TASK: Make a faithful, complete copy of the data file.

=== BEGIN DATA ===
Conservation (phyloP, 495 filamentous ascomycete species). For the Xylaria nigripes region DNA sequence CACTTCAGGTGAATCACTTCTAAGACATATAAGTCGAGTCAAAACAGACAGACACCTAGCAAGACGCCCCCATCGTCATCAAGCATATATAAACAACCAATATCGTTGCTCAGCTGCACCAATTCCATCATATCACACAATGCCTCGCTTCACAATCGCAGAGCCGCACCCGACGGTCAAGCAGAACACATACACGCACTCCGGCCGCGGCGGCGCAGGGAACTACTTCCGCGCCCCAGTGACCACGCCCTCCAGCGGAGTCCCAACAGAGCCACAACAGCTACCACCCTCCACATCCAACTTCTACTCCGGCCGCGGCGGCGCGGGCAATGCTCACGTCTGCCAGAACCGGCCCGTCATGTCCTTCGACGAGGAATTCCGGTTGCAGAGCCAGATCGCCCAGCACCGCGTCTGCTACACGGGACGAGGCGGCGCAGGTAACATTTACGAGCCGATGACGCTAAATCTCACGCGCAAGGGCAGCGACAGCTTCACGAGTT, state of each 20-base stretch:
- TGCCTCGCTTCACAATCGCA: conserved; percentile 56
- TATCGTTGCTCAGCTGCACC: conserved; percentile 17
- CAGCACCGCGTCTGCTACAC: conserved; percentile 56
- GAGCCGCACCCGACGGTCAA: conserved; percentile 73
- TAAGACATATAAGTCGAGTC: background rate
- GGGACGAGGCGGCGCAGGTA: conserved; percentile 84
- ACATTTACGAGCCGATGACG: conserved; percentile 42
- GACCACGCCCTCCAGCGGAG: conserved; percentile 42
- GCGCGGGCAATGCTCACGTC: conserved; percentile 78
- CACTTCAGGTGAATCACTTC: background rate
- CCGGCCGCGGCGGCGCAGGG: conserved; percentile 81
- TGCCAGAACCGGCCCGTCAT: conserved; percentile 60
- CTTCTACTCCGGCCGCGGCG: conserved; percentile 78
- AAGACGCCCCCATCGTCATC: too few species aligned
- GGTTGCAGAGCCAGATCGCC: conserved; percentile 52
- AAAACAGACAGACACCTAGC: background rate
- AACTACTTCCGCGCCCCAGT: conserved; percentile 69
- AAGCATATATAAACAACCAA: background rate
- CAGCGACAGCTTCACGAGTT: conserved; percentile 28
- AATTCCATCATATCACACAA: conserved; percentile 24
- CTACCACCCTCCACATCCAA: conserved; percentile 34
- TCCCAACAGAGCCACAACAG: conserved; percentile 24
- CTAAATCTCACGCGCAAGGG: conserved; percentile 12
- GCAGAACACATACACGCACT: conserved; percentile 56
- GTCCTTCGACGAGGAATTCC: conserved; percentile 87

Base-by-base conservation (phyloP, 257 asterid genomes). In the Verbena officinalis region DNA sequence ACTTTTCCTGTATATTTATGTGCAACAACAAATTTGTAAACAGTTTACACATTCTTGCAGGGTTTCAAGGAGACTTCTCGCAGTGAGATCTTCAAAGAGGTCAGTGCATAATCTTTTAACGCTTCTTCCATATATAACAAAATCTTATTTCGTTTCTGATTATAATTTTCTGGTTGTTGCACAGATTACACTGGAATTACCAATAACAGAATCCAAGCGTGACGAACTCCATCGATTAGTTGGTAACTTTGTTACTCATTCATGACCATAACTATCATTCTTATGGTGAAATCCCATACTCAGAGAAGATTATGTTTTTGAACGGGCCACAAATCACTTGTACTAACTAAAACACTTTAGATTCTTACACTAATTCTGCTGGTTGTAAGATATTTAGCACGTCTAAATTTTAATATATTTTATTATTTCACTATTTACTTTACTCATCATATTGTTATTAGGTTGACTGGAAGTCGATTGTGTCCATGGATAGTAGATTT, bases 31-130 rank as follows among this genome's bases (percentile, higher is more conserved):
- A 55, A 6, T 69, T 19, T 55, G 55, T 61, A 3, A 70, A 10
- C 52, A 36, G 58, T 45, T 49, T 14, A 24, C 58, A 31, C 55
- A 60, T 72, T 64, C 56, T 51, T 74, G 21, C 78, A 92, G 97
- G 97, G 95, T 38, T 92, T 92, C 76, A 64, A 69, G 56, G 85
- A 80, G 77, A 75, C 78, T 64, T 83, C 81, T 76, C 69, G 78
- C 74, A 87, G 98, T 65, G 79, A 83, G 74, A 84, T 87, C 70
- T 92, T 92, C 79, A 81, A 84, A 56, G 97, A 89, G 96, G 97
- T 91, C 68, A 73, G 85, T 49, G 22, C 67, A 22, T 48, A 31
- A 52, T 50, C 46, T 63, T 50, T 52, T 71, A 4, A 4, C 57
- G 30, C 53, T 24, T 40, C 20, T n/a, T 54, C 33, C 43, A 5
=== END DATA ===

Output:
Conservation (phyloP, 495 filamentous ascomycete species). For the Xylaria nigripes region DNA sequence CACTTCAGGTGAATCACTTCTAAGACATATAAGTCGAGTCAAAACAGACAGACACCTAGCAAGACGCCCCCATCGTCATCAAGCATATATAAACAACCAATATCGTTGCTCAGCTGCACCAATTCCATCATATCACACAATGCCTCGCTTCACAATCGCAGAGCCGCACCCGACGGTCAAGCAGAACACATACACGCACTCCGGCCGCGGCGGCGCAGGGAACTACTTCCGCGCCCCAGTGACCACGCCCTCCAGCGGAGTCCCAACAGAGCCACAACAGCTACCACCCTCCACATCCAACTTCTACTCCGGCCGCGGCGGCGCGGGCAATGCTCACGTCTGCCAGAACCGGCCCGTCATGTCCTTCGACGAGGAATTCCGGTTGCAGAGCCAGATCGCCCAGCACCGCGTCTGCTACACGGGACGAGGCGGCGCAGGTAACATTTACGAGCCGATGACGCTAAATCTCACGCGCAAGGGCAGCGACAGCTTCACGAGTT, state of each 20-base stretch:
- TGCCTCGCTTCACAATCGCA: conserved; percentile 56
- TATCGTTGCTCAGCTGCACC: conserved; percentile 17
- CAGCACCGCGTCTGCTACAC: conserved; percentile 56
- GAGCCGCACCCGACGGTCAA: conserved; percentile 73
- TAAGACATATAAGTCGAGTC: background rate
- GGGACGAGGCGGCGCAGGTA: conserved; percentile 84
- ACATTTACGAGCCGATGACG: conserved; percentile 42
- GACCACGCCCTCCAGCGGAG: conserved; percentile 42
- GCGCGGGCAATGCTCACGTC: conserved; percentile 78
- CACTTCAGGTGAATCACTTC: background rate
- CCGGCCGCGGCGGCGCAGGG: conserved; percentile 81
- TGCCAGAACCGGCCCGTCAT: conserved; percentile 60
- CTTCTACTCCGGCCGCGGCG: conserved; percentile 78
- AAGACGCCCCCATCGTCATC: too few species aligned
- GGTTGCAGAGCCAGATCGCC: conserved; percentile 52
- AAAACAGACAGACACCTAGC: background rate
- AACTACTTCCGCGCCCCAGT: conserved; percentile 69
- AAGCATATATAAACAACCAA: background rate
- CAGCGACAGCTTCACGAGTT: conserved; percentile 28
- AATTCCATCATATCACACAA: conserved; percentile 24
- CTACCACCCTCCACATCCAA: conserved; percentile 34
- TCCCAACAGAGCCACAACAG: conserved; percentile 24
- CTAAATCTCACGCGCAAGGG: conserved; percentile 12
- GCAGAACACATACACGCACT: conserved; percentile 56
- GTCCTTCGACGAGGAATTCC: conserved; percentile 87

Base-by-base conservation (phyloP, 257 asterid genomes). In the Verbena officinalis region DNA sequence ACTTTTCCTGTATATTTATGTGCAACAACAAATTTGTAAACAGTTTACACATTCTTGCAGGGTTTCAAGGAGACTTCTCGCAGTGAGATCTTCAAAGAGGTCAGTGCATAATCTTTTAACGCTTCTTCCATATATAACAAAATCTTATTTCGTTTCTGATTATAATTTTCTGGTTGTTGCACAGATTACACTGGAATTACCAATAACAGAATCCAAGCGTGACGAACTCCATCGATTAGTTGGTAACTTTGTTACTCATTCATGACCATAACTATCATTCTTATGGTGAAATCCCATACTCAGAGAAGATTATGTTTTTGAACGGGCCACAAATCACTTGTACTAACTAAAACACTTTAGATTCTTACACTAATTCTGCTGGTTGTAAGATATTTAGCACGTCTAAATTTTAATATATTTTATTATTTCACTATTTACTTTACTCATCATATTGTTATTAGGTTGACTGGAAGTCGATTGTGTCCATGGATAGTAGATTT, bases 31-130 rank as follows among this genome's bases (percentile, higher is more conserved):
- A 55, A 6, T 69, T 19, T 55, G 55, T 61, A 3, A 70, A 10
- C 52, A 36, G 58, T 45, T 49, T 14, A 24, C 58, A 31, C 55
- A 60, T 72, T 64, C 56, T 51, T 74, G 21, C 78, A 92, G 97
- G 97, G 95, T 38, T 92, T 92, C 76, A 64, A 69, G 56, G 85
- A 80, G 77, A 75, C 78, T 64, T 83, C 81, T 76, C 69, G 78
- C 74, A 87, G 98, T 65, G 79, A 83, G 74, A 84, T 87, C 70
- T 92, T 92, C 79, A 81, A 84, A 56, G 97, A 89, G 96, G 97
- T 91, C 68, A 73, G 85, T 49, G 22, C 67, A 22, T 48, A 31
- A 52, T 50, C 46, T 63, T 50, T 52, T 71, A 4, A 4, C 57
- G 30, C 53, T 24, T 40, C 20, T n/a, T 54, C 33, C 43, A 5